When we officially found out we were having a boy, we were both relieved and thrilled. CLP said he would need a shot gun collection for having a daughter, and I didn’t want to have hair bow/ barbie doll/ mini-skirt/ hoodlum boyfriend battles with a daughter.

I dropped my work from full time to part time, started reading pregnancy books, and wished for the whole process to speed up. By the end of my second trimester, I had read enough books to terrify myself into believing my body would never be the same; the scales echoed that fear. I had put on nearly forty pounds. I was blessed in one way to weather all this- no stretch marks. That didn’t keep me from slathering on obscene amounts of Vaseline’s cocoa butter oil gel all over every inch of me between my armpits and knees. The experts say stretch marks are mostly genetic, but I say that healthy moisturizing certainly assists in keeping those scars off your skin. Once I went through the third bottle of the stuff, I gave up on reading pregnancy books and switched to books about after the kid is home with you. After all, the doctors and nurses will make sure the baby comes out of you a-ok, and they make sure he stays alive at the hospital, but once you leave and take the mini- you home, that’s all on you. So I started reading books on basic baby care, breast feeding, reviews on baby products (and subsequently making my baby shower registry), and postpartum self care. I had no intentions of beginning motherhood with a sagging belly, big butt and a sack of weepy emotions. When my third trimester began, I had already laid plans for how I wanted to come out of the gate, or in this case, the hospital doors.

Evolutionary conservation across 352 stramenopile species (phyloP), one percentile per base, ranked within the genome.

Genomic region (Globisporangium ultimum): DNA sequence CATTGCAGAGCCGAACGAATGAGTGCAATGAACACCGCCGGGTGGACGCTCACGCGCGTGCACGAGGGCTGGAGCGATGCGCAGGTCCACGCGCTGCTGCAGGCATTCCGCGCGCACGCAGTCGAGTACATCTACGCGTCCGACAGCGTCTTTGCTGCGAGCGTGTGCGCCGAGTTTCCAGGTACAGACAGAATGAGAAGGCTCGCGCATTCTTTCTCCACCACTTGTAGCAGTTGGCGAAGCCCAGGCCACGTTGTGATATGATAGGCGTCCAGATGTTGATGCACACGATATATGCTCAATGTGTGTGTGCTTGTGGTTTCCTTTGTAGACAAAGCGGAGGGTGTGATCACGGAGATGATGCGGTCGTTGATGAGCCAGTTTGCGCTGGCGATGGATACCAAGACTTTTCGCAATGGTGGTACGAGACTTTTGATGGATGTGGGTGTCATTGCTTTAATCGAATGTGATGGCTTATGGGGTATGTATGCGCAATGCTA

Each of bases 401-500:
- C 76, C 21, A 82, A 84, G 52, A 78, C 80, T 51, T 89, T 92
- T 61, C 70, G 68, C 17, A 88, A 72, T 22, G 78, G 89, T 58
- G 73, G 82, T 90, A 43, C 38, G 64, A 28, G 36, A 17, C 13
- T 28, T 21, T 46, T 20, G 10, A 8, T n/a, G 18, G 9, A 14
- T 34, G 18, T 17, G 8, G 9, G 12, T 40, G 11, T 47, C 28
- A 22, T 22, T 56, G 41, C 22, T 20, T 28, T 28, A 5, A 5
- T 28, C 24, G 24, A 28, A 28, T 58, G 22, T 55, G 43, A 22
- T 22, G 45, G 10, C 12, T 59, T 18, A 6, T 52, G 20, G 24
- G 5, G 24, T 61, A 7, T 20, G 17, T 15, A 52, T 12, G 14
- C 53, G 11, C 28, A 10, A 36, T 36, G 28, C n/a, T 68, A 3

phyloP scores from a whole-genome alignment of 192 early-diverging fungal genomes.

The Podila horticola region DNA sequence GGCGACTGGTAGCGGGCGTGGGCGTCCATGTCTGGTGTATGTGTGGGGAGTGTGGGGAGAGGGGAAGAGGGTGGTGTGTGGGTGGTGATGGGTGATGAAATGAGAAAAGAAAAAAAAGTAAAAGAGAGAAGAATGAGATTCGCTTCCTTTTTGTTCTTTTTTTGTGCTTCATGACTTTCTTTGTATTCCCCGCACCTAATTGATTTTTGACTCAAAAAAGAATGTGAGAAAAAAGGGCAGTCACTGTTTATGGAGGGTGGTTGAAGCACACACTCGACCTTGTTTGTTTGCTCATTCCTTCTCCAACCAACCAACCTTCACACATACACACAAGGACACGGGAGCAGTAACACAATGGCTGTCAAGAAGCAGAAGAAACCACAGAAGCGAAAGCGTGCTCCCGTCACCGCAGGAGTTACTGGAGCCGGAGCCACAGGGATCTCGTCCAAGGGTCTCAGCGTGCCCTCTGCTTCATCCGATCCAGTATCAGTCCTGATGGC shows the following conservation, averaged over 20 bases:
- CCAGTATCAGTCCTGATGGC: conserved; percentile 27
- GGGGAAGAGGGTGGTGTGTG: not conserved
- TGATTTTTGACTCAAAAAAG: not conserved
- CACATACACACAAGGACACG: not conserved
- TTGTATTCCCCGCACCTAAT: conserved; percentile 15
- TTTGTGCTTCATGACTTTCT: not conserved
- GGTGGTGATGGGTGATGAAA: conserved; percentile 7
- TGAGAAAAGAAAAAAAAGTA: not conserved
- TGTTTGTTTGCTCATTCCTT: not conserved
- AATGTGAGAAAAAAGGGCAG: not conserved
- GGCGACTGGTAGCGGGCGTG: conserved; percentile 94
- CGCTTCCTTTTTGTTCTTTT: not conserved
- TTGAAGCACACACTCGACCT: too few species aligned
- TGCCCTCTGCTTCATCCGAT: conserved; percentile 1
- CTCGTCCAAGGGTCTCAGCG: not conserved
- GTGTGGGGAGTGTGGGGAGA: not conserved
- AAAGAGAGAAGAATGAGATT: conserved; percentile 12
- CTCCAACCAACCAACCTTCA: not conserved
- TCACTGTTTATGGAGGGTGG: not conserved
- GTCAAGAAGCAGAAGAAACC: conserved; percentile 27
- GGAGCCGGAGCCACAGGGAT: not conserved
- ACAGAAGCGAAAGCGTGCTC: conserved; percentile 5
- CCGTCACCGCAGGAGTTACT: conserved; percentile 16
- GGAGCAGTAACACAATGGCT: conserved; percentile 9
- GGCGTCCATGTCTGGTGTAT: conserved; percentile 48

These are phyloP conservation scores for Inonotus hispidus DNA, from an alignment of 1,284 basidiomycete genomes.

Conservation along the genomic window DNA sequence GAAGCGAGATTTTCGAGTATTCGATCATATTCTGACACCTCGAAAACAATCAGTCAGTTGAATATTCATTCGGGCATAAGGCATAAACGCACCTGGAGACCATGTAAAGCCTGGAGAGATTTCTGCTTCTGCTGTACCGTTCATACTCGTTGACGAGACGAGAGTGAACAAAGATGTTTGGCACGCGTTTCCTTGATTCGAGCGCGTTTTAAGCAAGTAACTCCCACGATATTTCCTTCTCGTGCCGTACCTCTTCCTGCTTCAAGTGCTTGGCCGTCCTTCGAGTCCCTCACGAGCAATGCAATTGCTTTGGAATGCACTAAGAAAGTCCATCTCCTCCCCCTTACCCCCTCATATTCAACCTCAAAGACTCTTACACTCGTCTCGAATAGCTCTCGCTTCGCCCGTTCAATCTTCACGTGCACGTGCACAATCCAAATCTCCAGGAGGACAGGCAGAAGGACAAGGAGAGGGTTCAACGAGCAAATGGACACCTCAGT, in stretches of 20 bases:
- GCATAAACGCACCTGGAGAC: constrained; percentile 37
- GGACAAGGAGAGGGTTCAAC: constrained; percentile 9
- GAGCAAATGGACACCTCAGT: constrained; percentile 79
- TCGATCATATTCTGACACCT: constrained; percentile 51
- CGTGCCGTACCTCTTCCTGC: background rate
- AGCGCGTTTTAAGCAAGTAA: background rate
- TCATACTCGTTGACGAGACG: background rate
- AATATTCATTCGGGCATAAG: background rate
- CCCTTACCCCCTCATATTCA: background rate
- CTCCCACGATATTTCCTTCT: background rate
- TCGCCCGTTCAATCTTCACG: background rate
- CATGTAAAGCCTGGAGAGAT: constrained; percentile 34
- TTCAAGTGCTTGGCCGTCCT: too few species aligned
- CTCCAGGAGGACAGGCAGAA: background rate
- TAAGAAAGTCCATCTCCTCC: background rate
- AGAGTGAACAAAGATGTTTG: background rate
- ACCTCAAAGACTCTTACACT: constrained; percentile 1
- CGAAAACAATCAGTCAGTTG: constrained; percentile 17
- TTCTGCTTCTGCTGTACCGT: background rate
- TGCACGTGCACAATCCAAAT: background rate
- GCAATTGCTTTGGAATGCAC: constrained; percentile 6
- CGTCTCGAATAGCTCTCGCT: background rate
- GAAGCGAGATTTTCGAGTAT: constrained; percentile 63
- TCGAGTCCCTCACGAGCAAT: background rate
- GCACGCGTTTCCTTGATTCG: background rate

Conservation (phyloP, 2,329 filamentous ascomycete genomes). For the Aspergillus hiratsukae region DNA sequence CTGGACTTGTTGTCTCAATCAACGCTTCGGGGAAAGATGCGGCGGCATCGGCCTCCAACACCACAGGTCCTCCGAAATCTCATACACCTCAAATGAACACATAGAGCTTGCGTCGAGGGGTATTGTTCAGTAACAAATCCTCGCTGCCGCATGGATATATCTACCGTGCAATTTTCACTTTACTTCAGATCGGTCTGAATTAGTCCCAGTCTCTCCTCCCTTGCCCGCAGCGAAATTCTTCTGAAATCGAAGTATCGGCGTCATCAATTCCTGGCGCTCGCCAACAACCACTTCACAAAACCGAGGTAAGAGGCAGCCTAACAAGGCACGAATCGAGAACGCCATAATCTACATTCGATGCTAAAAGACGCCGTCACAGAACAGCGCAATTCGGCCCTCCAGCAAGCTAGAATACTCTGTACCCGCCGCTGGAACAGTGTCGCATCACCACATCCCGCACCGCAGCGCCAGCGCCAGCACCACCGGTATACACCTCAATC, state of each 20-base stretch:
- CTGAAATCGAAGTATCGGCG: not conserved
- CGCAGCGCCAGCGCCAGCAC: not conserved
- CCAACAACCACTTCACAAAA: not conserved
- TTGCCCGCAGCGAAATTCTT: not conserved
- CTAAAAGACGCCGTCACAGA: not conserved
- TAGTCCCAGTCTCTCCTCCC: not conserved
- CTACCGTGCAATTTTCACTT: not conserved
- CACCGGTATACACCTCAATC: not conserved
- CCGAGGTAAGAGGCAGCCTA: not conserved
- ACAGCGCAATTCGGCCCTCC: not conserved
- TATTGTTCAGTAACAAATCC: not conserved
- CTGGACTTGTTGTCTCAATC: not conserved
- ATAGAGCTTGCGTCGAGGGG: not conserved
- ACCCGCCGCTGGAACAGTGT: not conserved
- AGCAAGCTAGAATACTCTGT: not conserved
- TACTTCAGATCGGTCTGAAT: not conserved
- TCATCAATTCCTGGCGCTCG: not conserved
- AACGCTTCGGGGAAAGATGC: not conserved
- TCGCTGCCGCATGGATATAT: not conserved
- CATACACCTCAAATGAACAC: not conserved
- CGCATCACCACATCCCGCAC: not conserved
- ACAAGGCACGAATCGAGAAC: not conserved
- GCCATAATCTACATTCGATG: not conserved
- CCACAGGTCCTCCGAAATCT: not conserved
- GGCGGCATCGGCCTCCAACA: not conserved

Have I mentioned my plans usually don’t go accordingly?

Coming Soon: Why Pregnancy is Temporary Purgatory: Part Three